Lancet. 1997 jan;349(9045)129 – 130
A step forward for opponents of female genital mutilation in Egypt
Abd El Hadi A
In July, 1996, a decree by the Egyptian Minister of Health, Dr Ismail Sallam, prohibited physicians from performing female genital mutilation in private or public health facilities. Despite the decree’s short-comings, opponents of such mutilation view it as an important step. The decree reverses the decision of the previous Minister of Health who, in 1994, overturned a 35-year ban and permitted female genital mutilation to be done in public hospitals.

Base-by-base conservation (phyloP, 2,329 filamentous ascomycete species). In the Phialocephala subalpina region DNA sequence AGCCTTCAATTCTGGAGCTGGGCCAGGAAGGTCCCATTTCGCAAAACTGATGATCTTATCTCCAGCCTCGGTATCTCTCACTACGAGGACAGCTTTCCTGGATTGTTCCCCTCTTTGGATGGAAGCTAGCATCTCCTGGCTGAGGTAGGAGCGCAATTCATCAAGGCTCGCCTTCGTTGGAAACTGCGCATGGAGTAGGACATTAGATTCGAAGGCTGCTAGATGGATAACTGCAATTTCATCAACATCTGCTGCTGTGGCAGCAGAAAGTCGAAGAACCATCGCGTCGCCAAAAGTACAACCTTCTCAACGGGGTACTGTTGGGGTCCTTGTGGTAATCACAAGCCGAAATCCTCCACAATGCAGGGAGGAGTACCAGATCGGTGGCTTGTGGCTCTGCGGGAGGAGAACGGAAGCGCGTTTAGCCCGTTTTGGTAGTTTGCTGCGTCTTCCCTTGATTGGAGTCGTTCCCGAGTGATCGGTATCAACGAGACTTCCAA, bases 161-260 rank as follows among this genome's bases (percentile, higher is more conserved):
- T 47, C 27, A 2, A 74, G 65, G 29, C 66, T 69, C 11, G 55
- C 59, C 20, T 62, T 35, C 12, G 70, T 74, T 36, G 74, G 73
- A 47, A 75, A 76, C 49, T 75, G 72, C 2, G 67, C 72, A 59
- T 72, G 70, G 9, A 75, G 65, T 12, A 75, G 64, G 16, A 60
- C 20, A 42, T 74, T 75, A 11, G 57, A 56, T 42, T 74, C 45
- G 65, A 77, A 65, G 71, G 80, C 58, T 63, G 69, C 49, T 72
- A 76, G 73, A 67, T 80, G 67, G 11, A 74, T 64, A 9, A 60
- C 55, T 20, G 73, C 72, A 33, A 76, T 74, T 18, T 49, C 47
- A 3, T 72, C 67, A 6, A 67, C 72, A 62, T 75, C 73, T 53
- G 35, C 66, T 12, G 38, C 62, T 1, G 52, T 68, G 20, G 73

The fight against female genital mutilation is not new in Egypt. Activists have raised the issue since the late 1970s, and the main focus has been the health hazards associated with female genital mutilation. However, in 1994, with the establishment of the Task Force Against Female Genital Mutilation, such opposition coalesced into a national movement, which has brought a new human rights perspective to the debate. One activist said “Whether or not female genital mutilation leads to infection, shock, or death, it is a violation of women’s bodily integrity and their reproductive and sexual rights. It is a human rights violation even if it is done in hospitals under anaesthesia and in aseptic conditions”…